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Two new doctors practising in Lewisporte

Two independent investigations into Central Health's administration were announced in the same week after complaints from staff about alleged mismanagement and unfair treatment.
-file photo

High turnover at local clinic and lack of doctors at new private clinic a concern

LEWISPORTE, N.L. – Two doctors have left their practices in Lewisporte after only a few years in the area.
Dr. Ali Al-Gharbawy, who had been in Lewisporte since June 2016, wrapped up his practice on Monday, July 23, while Dr. Bilal Atta Hasan Al-Azawi, who has worked in the community since July 2015 ended his practice on Saturday, July 28.

“I think in most rural places the biggest concern is probably turnover. It’s hard to have continuity of care when your family physician is changing on a regular basis.

- Dr. Jeff Cole

Dr. Jeff Cole is vice-president of Medical Services with the physicians’ employer Central Health. He says there is a steady turnover of doctors in rural locations of central Newfoundland, and that this continual changing of doctors is a concern for patients in rural areas across Canada.
“I think in most rural places the biggest concern is probably turnover,” Cole said. “It’s hard to have continuity of care when your family physician is changing on a regular basis.
“The thought of every two or three years having to refresh your story and tell someone new about things, that doesn’t know you intimately, is always a bit hard.”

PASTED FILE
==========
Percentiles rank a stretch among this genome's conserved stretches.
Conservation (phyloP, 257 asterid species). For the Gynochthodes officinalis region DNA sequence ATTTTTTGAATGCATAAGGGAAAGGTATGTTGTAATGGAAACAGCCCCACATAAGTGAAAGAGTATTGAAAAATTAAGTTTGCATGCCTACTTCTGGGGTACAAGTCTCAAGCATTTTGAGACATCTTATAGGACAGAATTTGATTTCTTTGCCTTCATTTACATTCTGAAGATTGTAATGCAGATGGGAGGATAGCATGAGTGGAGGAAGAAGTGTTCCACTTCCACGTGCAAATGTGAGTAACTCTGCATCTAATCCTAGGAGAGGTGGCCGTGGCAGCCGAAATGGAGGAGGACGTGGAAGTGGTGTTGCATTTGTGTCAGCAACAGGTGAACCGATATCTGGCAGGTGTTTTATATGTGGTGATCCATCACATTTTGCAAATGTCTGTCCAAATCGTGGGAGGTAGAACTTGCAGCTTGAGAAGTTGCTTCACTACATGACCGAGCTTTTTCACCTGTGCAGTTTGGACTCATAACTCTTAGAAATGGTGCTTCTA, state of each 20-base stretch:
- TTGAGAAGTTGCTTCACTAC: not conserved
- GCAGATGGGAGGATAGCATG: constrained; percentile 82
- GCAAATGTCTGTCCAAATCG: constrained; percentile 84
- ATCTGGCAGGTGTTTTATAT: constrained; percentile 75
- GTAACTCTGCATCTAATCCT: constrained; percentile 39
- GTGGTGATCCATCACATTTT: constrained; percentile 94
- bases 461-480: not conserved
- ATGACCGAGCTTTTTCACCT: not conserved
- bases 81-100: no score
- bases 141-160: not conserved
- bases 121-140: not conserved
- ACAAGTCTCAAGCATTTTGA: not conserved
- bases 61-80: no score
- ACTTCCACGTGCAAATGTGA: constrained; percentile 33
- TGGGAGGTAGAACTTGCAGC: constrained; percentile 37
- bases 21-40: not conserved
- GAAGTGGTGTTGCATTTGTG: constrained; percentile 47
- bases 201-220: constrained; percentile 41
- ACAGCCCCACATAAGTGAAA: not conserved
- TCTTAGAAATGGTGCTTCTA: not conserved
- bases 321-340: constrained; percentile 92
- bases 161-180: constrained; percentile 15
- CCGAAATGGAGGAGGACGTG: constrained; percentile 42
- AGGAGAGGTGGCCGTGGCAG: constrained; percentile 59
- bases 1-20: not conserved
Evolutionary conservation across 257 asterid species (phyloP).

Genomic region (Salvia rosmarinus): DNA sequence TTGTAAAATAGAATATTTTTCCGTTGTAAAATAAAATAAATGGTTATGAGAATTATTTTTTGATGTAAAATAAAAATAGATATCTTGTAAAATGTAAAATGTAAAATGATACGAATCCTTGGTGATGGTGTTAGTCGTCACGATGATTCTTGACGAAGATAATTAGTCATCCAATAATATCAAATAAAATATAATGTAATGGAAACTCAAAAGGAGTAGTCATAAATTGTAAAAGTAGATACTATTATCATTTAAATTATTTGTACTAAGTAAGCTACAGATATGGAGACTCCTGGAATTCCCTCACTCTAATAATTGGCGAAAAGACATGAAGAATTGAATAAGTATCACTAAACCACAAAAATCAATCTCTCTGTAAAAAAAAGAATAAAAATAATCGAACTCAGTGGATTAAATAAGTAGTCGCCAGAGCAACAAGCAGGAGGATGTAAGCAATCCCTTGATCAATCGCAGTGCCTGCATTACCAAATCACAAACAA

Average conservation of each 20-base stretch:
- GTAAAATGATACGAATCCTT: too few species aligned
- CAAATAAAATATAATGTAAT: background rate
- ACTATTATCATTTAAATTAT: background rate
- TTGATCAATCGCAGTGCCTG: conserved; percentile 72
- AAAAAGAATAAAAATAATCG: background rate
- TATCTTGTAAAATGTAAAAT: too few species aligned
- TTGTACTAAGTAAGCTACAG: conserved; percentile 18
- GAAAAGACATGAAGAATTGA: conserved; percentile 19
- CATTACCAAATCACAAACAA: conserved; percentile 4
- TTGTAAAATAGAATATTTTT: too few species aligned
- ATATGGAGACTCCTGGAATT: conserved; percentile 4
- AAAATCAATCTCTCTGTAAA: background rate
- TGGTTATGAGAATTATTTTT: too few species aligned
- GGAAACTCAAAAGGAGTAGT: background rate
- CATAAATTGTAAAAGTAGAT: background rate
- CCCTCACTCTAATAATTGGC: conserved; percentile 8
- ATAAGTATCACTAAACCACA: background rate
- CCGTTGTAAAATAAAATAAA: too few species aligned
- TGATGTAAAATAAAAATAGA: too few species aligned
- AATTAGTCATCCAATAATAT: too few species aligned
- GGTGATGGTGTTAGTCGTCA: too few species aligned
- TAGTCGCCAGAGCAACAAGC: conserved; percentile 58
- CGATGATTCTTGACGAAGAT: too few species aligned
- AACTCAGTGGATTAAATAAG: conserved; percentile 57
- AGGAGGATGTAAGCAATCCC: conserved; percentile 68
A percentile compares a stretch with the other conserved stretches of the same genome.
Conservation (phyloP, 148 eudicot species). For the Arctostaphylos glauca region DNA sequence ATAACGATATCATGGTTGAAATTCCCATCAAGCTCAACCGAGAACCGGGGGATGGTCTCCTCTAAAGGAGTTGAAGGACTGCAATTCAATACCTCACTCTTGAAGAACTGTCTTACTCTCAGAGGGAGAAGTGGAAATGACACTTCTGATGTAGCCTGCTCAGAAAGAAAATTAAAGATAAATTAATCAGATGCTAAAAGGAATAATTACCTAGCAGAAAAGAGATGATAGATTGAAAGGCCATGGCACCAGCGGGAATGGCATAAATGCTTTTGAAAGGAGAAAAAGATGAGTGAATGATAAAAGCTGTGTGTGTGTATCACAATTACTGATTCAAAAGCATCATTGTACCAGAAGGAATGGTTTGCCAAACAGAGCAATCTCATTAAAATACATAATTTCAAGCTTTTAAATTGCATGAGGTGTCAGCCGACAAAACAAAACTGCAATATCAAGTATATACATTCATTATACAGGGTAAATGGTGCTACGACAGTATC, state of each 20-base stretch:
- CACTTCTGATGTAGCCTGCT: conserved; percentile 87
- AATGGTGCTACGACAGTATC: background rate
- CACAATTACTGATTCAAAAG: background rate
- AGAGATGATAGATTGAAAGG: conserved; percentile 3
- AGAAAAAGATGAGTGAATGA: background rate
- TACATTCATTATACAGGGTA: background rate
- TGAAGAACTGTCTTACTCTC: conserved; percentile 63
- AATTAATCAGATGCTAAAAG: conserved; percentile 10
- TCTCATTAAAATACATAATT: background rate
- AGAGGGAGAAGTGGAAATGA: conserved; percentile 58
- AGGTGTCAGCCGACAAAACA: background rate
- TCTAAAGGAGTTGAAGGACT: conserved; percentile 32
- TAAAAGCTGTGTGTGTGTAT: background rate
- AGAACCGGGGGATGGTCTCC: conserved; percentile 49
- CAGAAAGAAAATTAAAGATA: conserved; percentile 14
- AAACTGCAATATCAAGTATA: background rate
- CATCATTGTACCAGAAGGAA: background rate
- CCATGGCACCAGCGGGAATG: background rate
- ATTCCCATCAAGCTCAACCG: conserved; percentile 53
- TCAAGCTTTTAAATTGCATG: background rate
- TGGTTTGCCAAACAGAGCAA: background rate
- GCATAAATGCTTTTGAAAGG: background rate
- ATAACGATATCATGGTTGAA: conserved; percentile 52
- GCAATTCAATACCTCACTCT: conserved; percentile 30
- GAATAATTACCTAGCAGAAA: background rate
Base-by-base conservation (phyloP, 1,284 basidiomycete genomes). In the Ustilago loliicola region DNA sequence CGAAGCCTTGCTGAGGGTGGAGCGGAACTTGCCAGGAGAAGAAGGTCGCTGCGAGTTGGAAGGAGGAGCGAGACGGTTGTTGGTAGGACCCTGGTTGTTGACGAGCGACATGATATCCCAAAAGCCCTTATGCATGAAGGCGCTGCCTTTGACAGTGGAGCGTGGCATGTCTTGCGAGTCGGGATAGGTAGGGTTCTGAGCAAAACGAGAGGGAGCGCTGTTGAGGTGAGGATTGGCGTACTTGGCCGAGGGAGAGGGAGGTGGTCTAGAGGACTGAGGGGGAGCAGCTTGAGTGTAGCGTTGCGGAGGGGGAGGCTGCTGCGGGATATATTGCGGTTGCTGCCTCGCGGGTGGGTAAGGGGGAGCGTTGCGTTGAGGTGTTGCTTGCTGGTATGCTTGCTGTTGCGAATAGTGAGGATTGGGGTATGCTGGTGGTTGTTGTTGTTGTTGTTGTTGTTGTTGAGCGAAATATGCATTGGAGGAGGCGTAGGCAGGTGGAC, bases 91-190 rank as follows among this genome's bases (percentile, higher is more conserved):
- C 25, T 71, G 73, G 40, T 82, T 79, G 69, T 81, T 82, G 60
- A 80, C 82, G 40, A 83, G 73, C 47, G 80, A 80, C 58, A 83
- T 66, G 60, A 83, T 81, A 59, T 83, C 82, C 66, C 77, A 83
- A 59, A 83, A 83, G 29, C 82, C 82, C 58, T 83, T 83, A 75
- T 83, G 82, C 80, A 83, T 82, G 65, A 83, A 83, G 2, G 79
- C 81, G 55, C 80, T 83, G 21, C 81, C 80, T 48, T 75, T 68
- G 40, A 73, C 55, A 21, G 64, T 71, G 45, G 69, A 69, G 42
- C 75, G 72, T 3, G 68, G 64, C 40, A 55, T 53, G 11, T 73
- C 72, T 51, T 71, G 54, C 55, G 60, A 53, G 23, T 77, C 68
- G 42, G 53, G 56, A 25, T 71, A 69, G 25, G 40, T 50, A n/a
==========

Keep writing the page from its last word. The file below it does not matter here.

According to Cole, several months ago both Al-Gharbawy and Al-Azawi had indicated to Central Health their intentions to leave the Lewisporte area, and Central Health has been preparing for their departure for some time.
Dr. Ghassan Hussain, moving from Old Perlican, took over Al-Gharbawy’s practice on July 23, the same date as Al-Gharbawy’s departure.
Dr. Dina Al-Abdulwahid took over Al-Azawi’s practice on Aug. 1, moving to Lewisporte from St. Alban’s. There is a three-day gap between Al-Azawi’s departure and when Al-Abdulwahid takes over the practice, but Cole says this kind of gap will not affect emergency services or cause much disruption.
While this turnover can cause some issues and strain for patients, Cole says Lewisporte is one of Central Health’s better locations for recruiting doctors. According to an emailed response from Central Health, there are 77 family physicians currently practicing with Central Health and three vacancies.
“Some sites we have a harder time letting people go because it’s much more remote and rural [than Lewisporte],” Cole said. “We tend to have people lining up to fill up spots in Lewisporte.”

The Concerned Citizens’ Committee has devoted the past seven years to building a private medical clinic in Lewisporte. Chairman Walter Dawe says all that’s needed to operate the clinic is doctors. From left to right, Rev. Arthur Elliott, Walter Dawe and Hector Pearce. - Kyle Greenham

Still struggling to find doctors